CMU grad student Shivam Vats displays robot task determined by algorithm. Photo: Carnegie Mellon University.

When to Teach a Robot

Jul 11, 2022

by Michael Abrams

The employment rate is up for robots. More and more humans in the manufacturing arena are working side by side with colleagues that lack DNA. While it’s undoubtedly a boon to get a little help from tireless automatons, one important question must be solved to use both humans and robots as efficiently as possible: Who’s going to do what?
 
Now researchers out of Carnegie Melon have created an algorithm to help answer that. question
 
When robots are programmed to do a single a task and repeat it for months, or years, on end, that question isn’t so hard to answer. The robots simply do the repetitive job they were designed for—there’s nothing to figure out when a machine’s capabilities are fixed. But now robots can be taught to do new jobs on the fly and their flesh-and-blood coworkers are expected to be able to teach them.

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“The bottom line is that robots are not static anymore—they can be taught, and they can be improved,” said Shivam Vats, a graduate student at Carnegie Mellon University's Robotics Institute and lead researcher of the paper Synergistic Scheduling of Learning and Allocation of Tasks in Human-Robot Team presented at the International Conference on Robotics and Automation in May. “But teaching a robot is expensive and laborious. How should the humans be spending their time? Should they be teaching the robot or doing the work?”
 
The conundrum is known to any parent of young children: Should you try to teach them to tie their shoes when they’re in pre-k, or just do it for them so you can get out the door?
 
For any job where a teachable robot is involved, there are three options that Vats considered: A robot does it, a human does it, or a human teaches the robot to do it. A future where robots teach humans was not considered. To determine which option is best, the algorithm essentially looks at descriptions of tasks and determines how hard it would be to teach a robot a new one.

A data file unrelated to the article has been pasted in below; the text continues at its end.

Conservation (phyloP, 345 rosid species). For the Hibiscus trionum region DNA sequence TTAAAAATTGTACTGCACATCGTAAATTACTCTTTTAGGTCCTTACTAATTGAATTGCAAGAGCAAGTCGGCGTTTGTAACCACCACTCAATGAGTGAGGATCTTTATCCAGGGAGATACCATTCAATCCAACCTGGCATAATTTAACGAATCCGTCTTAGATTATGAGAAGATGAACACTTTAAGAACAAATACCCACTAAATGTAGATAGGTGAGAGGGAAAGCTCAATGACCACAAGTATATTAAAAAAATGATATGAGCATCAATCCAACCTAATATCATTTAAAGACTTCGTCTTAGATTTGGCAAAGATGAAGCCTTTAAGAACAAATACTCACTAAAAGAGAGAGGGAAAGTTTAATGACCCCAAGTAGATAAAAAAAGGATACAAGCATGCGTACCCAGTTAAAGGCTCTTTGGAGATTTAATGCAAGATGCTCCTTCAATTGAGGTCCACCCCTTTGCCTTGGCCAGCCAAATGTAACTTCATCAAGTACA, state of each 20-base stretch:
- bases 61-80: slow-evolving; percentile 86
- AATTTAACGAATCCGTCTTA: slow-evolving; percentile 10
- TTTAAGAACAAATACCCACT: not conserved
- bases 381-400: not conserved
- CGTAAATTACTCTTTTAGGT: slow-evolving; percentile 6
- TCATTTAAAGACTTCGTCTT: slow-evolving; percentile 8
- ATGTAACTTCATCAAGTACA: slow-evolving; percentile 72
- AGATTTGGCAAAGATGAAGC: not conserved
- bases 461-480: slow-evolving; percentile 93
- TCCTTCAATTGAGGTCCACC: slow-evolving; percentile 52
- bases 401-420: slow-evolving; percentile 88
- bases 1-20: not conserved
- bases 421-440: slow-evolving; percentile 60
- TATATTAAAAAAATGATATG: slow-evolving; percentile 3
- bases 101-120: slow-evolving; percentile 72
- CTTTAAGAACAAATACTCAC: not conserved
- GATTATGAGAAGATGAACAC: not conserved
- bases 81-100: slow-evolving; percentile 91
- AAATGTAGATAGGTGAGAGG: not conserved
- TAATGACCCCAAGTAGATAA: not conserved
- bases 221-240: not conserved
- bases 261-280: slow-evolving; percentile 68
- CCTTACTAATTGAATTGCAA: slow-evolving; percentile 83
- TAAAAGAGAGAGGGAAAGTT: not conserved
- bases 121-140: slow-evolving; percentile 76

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“The cost of a robot doing a task is low, but if it fails while doing it, it incurs a very high penalty,” said Vats. “So we only want to ask the robot to do it if it is confident of doing it correctly.”
 
That confidence—and the cost of teaching—are determined by comparing the descriptions of two tasks. A function tells whether the descriptions are similar or wildly different. If a job is too new for a machine, it’s better that a human does it. As of now, Vats’ method does not look at what kind of jobs are best suited to humans.
 
To put the algorithm to the test, Vats ran two experiments where a robot might have to learn a new task. In one, the task was to put a peg in a hole in a board. In another, there were Lego blocks that needed to be stacked according to shape and size. The algorithm proved effective in figuring out which new jobs to give the bots.
 
The project was a proof of concept, albeit one that could find use immediately in manufacturing. But there’s plenty more work that could be done.

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“A key assumption in my paper is that when you are teaching a robot, it learns a skill, but only on one task,” said Vats. “But if it trained on multiple tasks, the skills would be better put to use.”
 
With such an algorithm at hand, humans may never again waste their time trying to teach a robot something it can’t do properly. And maybe someday it will tell us when it’s best to teach kids to tie their shoes.
 
Michael Abrams is a science and technology writer in Westfield, N.J.
 
 

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